Should we have a statue of the Queen in Trafalgar Square?

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Grief compels us to commemorate those we have lost. In a Belgian cemetery, artist Kathe Köllwitz has built Grieving Parents, two granite statues of a man and a woman watching over the graves of 25,000 German soldiers killed during the Great War. One of the soldiers was his son, whose death left “a wound in our lives that will never heal.”

For millions, the Queen’s death gave them a connection to their own grief, a way to remember their own wounds. She reigned longer than most of us have lived and stood as a constant in the background of our lives, a stoic witness to our celebrations and sorrows. The intimacy many felt for a woman they had never met is a deeply human response to her life and death.

Yet, at a time when Mary Poppins, skyscrapers, gardening and babies mark fault lines in the culture wars, it’s no surprise that demands for a statue of the queen have been weaponised. The detonator was Sadiq Khan’s refusal to allow a statue of the Queen to be erected on the fourth plinth in Trafalgar Square.

The plinth had stood empty for 150 years before Prue Leith, then Vice-President of the Royal Society of Artists, made it a site for contemporary sculpture installations. Facilities included Alison Lapper Pregnant by Marc Quinn Another by Antony Gormley, where 2,400 members of the public were invited to spend an hour each standing on the plinth, and Michael Rakowitz’s recreation of a statue of an Assyrian deity that was destroyed by Isis in 2015. current installation depicts controversial anti-colonialist Pastor John Chilembwe, whose uprising in Nyasaland in 1915 may have been motivated as much by his precarious financial situation as by his utopianism. It should be replaced in 2024 by the faces of 850 transgender people.

In 2013 Commander John Muxworthy suggested turning the fourth plinth into a permanent memorial to Margaret Thatcher. Norman Tebbit supported the campaign, observing that “Nelson could keep an eye on her”. Ken Livingstone, the former mayor of London, objected, saying he understood that “the fourth plinth is reserved for Queen Elizabeth II”.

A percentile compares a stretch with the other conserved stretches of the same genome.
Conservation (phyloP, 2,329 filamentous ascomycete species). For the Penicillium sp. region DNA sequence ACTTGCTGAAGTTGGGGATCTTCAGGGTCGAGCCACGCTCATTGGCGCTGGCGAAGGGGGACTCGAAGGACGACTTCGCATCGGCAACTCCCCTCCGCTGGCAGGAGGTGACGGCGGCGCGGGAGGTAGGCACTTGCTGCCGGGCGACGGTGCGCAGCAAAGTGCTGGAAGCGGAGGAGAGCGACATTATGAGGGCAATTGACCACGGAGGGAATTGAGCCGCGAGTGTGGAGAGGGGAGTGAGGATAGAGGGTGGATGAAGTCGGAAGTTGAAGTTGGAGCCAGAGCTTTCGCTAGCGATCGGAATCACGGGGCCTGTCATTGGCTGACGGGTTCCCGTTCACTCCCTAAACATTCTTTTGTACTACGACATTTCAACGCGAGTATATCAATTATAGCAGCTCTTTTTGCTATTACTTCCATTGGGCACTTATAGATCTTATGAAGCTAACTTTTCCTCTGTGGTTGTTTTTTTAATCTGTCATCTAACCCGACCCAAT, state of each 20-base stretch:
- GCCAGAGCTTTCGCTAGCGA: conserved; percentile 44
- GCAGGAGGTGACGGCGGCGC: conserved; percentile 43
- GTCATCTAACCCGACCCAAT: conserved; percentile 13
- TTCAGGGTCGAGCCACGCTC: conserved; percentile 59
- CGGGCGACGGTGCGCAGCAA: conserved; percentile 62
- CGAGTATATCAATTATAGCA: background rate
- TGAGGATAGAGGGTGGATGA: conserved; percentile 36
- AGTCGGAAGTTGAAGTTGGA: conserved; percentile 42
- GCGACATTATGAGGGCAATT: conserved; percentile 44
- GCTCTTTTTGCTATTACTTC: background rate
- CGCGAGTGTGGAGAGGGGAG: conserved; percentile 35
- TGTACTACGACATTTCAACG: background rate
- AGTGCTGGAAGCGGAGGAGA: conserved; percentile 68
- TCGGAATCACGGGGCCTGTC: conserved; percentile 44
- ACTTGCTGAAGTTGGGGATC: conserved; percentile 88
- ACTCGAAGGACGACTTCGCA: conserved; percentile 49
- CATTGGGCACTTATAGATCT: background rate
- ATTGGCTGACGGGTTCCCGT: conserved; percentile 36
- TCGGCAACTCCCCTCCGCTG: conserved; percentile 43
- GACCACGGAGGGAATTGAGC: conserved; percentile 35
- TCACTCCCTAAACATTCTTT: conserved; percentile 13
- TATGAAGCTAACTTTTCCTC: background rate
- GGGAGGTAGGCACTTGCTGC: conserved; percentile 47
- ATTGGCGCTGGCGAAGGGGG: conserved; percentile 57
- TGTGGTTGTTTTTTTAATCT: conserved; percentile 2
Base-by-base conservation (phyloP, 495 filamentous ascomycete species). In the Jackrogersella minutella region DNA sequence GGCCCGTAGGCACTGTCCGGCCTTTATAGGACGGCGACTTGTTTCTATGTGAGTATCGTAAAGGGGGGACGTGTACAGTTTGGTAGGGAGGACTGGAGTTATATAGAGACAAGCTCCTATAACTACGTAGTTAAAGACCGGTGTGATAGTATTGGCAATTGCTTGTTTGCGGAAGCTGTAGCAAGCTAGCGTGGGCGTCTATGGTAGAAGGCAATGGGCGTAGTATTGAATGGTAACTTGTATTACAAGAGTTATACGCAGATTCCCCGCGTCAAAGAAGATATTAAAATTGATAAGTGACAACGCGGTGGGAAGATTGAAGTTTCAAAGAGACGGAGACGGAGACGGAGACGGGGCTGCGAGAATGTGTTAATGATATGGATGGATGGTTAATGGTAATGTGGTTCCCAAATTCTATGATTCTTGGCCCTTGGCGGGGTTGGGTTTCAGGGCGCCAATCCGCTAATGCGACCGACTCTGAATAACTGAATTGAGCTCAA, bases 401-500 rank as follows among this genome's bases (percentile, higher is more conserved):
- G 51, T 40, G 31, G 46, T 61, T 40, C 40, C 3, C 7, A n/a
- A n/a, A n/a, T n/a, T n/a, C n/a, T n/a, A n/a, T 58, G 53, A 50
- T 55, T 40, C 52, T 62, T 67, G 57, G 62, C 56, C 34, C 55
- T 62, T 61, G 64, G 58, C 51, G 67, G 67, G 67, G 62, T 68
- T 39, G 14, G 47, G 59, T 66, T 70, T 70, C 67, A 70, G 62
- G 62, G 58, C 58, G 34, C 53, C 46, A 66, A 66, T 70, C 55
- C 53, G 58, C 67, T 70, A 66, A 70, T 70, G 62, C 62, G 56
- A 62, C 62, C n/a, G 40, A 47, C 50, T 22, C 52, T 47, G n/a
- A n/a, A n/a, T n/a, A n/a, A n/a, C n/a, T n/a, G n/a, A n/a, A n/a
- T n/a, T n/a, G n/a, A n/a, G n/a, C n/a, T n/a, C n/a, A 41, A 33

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Now that the queen is dead, Sadiq Khan clearly disagrees with Ken Livingstone, who argues that the temporary settlement program must continue. He received support in this from Leith and, perhaps surprisingly, from Simon Heffer, the historian and Telegraph journalist. Leith defended Khan on the grounds that the plinth “became part of the national curriculum for children to think about public art” while Heffer argued that the fourth plinth was too insignificant and the Queen would “be overshadowed by Nelson” .

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What to do then?

There will be those, like the American professor Uju Anya, who wanted the queen to die “in agony” and who would topple any statue erected in her honor. Such is the terrifying certainty of those who look at the past without nuance and the present without pity. The queen’s stoic dignity deserves better. In 1999, the first occupant of the fourth plinth was Ecce Homo, a life-size Jesus Christ sculpted by Mark Wallinger. He wanted to represent a man and not a deity, “just a guy delivered to the lynching mob”. We must ensure, whatever the fate of the Fourth Pedestal, that a woman with a deep and gentle Christian faith does not suffer the same fate.

[See also: Notes on a mourning nation]

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